How Hurricane Sandy changed the conversation about weather threats
Experts say that communities can build protective walls or levies, improve infrastructure or move further inland.
Mon, Aug 12, 2013 at 12:57 PM
Photo: U.S. Geological Survey
NEW YORK — Superstorm Sandy provided a vivid demonstration not only of how extreme weather can affect heavily-populated areas, but also the sociological issue of how society views the risk such weather poses to people.
The recent public focus on national security risks came at the expense of preparation for the effects of weather and climate change, according to a panel of experts that spoke on Saturday, Aug. 10, at a meeting of the American Sociological Association. Scientists can predict severe weather events, but it's how policymakers choose to heed these predictions that matters, in terms of how most people will be affected.
"My sense is that Sandy has changed the conversation," said Eric Klinenberg, a sociologist at New York University. Just as September 11 changed the way society sees threats from terrorists, Sandy has changed how we see threats from the ocean and waterways, Klinenberg said. [On the Ground: Hurricane Sandy in Images]
Climate scientist Klaus Jacob agreed Sandy changed many people's perspective on weather events, but not the reality. The knowledge that climate change might cause such events has been around almost 30 years, but has taken a back seat to national security issues, said Jacob, of the Lamont-Doherty Earth Observatory at Columbia University, New York.
For extreme weather events, "the outcome and economic impact is huge compared to the potential damage from terrorism," Jacob said.
No easy solutions
Jacob was a member of a panel commissioned by the New York legislature to predict the effects of extreme weather events. The panel forecast how a 100-year storm would affect New York, and their forecast was "eerily verified" by Sandy — down to the $60 billion cost of recovery. We have the ability to predict these events, so the question is now, what has changed about the way people look at the risks these event might pose to them, Jacob said.
Jacob offered three ways for communities to adapt to the severe storms that may become increasingly common with climate change: People can build protective walls or levies to keep flooding at bay, put all important infrastructure higher up within buildings (rather than on lower levels), or retreat, and move communities further inland.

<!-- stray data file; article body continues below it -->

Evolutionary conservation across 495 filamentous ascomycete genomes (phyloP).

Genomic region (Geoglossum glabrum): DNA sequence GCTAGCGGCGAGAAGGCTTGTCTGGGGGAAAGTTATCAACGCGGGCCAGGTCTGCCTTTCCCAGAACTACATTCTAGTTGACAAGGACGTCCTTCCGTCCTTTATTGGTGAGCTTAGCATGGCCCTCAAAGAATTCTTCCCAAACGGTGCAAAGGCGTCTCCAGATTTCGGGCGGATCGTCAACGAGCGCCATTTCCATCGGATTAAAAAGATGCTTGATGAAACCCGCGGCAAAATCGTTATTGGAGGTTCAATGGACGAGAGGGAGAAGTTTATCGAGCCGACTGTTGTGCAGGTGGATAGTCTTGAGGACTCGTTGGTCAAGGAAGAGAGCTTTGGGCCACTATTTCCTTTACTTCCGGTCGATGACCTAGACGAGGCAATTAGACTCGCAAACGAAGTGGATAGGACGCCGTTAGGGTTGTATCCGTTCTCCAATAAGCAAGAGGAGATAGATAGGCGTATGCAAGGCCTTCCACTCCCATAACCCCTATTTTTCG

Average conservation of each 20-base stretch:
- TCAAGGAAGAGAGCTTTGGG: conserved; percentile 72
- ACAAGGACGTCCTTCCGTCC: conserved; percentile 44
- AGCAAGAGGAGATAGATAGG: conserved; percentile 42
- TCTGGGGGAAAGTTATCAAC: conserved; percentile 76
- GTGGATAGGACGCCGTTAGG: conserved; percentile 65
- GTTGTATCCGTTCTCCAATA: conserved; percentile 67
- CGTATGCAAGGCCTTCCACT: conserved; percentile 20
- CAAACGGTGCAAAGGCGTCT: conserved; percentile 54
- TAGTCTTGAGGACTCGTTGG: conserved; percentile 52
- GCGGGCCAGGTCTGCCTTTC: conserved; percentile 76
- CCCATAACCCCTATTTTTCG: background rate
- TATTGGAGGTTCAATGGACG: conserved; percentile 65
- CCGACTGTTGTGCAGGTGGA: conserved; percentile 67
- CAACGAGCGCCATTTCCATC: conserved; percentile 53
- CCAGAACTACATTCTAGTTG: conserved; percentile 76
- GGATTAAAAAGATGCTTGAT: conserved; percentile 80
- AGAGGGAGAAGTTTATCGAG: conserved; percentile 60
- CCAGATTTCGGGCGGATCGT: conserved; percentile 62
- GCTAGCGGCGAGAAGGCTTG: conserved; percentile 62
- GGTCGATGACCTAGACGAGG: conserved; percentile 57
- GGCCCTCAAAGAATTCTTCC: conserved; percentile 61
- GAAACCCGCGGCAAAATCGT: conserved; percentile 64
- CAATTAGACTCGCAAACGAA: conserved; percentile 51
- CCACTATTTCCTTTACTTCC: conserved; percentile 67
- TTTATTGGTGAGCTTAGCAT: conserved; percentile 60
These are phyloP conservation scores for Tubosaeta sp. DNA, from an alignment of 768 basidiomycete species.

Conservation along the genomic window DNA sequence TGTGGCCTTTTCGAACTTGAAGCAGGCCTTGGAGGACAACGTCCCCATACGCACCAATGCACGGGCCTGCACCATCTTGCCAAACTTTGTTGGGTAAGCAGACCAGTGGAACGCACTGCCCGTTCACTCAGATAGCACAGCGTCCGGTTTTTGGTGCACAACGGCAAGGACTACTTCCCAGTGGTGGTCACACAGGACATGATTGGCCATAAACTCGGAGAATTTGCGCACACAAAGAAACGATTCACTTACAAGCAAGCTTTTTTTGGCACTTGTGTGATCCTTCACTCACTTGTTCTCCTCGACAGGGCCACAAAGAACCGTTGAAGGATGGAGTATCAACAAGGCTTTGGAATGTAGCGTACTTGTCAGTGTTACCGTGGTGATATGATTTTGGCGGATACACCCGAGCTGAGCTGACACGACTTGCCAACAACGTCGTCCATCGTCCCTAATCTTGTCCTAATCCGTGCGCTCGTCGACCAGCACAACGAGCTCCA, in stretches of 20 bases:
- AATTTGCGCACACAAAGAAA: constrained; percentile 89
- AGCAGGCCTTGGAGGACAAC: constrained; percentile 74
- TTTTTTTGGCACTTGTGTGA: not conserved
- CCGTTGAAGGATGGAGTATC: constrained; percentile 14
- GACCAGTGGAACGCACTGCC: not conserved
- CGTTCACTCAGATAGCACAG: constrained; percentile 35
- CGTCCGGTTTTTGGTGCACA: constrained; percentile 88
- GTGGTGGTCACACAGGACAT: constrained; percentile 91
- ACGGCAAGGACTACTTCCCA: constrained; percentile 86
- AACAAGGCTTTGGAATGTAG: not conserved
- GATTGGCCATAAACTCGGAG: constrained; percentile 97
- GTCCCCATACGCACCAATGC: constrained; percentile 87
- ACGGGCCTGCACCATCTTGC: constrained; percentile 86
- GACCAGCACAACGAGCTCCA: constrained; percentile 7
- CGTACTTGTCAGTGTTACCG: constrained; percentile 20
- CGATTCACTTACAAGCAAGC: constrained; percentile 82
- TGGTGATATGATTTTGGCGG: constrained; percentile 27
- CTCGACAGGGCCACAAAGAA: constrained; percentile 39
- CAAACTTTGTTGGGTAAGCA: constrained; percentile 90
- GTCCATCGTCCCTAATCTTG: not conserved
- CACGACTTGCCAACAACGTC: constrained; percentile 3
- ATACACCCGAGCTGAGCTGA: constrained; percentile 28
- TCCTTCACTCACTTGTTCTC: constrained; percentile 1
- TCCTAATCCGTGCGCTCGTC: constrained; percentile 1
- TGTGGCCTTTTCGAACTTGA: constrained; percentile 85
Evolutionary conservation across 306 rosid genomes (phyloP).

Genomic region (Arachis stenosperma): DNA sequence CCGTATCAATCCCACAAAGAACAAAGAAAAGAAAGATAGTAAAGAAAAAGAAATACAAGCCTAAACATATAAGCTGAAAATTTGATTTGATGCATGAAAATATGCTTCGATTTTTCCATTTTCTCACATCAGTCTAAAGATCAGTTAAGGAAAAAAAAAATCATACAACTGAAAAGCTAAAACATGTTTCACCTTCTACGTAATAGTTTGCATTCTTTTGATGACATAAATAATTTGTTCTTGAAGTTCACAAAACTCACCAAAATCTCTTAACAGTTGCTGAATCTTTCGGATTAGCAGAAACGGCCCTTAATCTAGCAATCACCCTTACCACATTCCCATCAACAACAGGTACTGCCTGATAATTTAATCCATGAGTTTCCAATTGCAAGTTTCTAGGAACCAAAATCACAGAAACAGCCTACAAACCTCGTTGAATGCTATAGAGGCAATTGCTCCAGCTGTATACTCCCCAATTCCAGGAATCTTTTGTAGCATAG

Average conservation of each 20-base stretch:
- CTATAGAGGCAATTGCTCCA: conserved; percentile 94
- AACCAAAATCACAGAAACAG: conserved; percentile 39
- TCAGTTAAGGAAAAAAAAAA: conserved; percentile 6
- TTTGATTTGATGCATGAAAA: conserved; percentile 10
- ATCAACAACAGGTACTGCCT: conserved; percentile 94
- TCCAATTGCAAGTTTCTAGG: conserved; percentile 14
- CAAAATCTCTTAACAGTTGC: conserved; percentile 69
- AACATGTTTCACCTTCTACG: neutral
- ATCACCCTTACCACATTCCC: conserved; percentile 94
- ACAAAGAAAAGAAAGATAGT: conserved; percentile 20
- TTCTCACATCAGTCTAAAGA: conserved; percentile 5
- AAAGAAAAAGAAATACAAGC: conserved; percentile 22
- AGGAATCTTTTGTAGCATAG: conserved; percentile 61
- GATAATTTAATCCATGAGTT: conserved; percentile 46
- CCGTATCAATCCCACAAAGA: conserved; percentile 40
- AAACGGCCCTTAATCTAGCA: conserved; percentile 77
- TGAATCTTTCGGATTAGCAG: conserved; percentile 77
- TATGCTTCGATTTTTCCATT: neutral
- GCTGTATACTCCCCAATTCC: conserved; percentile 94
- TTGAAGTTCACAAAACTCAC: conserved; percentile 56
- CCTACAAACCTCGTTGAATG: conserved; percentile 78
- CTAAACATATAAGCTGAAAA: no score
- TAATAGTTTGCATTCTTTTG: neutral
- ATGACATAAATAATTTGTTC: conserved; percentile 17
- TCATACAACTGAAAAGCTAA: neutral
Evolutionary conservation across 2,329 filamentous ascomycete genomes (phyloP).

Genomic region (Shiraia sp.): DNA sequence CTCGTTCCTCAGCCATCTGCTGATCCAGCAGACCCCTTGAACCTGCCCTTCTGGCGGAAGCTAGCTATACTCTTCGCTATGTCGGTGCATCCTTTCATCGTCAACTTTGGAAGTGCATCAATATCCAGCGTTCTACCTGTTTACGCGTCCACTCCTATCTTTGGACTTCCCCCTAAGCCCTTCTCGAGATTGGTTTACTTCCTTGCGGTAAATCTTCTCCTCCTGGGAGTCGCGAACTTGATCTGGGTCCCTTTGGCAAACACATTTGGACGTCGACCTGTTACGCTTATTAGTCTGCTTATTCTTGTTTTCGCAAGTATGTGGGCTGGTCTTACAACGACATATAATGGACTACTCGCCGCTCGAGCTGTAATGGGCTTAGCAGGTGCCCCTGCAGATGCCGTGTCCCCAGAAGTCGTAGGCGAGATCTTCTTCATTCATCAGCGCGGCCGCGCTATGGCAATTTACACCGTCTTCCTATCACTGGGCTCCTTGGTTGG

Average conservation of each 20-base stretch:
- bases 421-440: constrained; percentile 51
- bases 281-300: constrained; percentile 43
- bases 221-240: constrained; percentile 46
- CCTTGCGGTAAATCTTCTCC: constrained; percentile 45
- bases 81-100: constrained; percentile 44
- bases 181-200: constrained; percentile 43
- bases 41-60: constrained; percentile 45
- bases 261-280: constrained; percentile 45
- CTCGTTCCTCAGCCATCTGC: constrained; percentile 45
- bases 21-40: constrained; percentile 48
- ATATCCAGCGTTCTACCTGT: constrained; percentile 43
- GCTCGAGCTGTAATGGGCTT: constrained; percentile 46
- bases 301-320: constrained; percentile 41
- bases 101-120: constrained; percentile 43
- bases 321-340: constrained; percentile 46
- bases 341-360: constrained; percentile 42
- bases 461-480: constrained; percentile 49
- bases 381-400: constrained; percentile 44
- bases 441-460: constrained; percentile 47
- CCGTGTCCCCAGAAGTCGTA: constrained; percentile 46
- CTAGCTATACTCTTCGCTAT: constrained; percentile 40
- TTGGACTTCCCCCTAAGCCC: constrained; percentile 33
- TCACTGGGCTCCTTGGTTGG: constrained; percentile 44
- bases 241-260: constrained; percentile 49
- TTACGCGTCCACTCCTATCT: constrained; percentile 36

The retreat option is "intolerable to every community," Jacob said.
Sociologist Harvey Molotch, also of NYU, said there are social barriers to climate adaptation. "American strength is in science and universities. Its weakness is in social and organizational infrastructure," Molotch said.
And infrastructure systems are intertwined, he said. For example, a flooded subway system can channel water, and wipe out the power grid.
Communities are too oriented toward finding local solutions, Molotch said. They rebuild building by building, without implementing global interventions that could prevent future disasters.
A question of money, and priorities
Hurricane Katrina and Hurricane Irene posed similar risks, but people failed to learn from them, said Dr. Sherri Fink, a journalist who has covered the aftermaths of extreme weather events. During Hurricane Irene, which sent heavy rains and high winds through New York in 2011, nursing homes were evacuated, but didn't flood.
So when Sandy came, medical facilities weren't evacuated. Instead, patients were moved up several floors. But hospitals lost power — while the backup power generators were above the level of flooding, the fuel pumps for the generators were in basements. Elevators were not running, and medical staff had to carry fuel up to the floors with the generators.
One doctor was told her intensive care unit was going to lose all power except for five outlets, and she had one hour to decide which five patients on life support to save, Fink said.
The situation was also grim in coastal high-rise apartments. People with disabilities were stuck, sometimes for three weeks, Fink said. "People were alone, they were trapped, they were cold," she said.
Most people want to fix these problems, but the question is, who pays for it. "Do we pay for the priorities for the day, or invest in things that are unlikely?" Fink said. "It's not a no-brainer."
Follow Tanya Lewis on Twitter and Google+. Follow us @livescience, Facebook & Google+. Original article on LiveScience.com.
Related on LiveScience and MNN: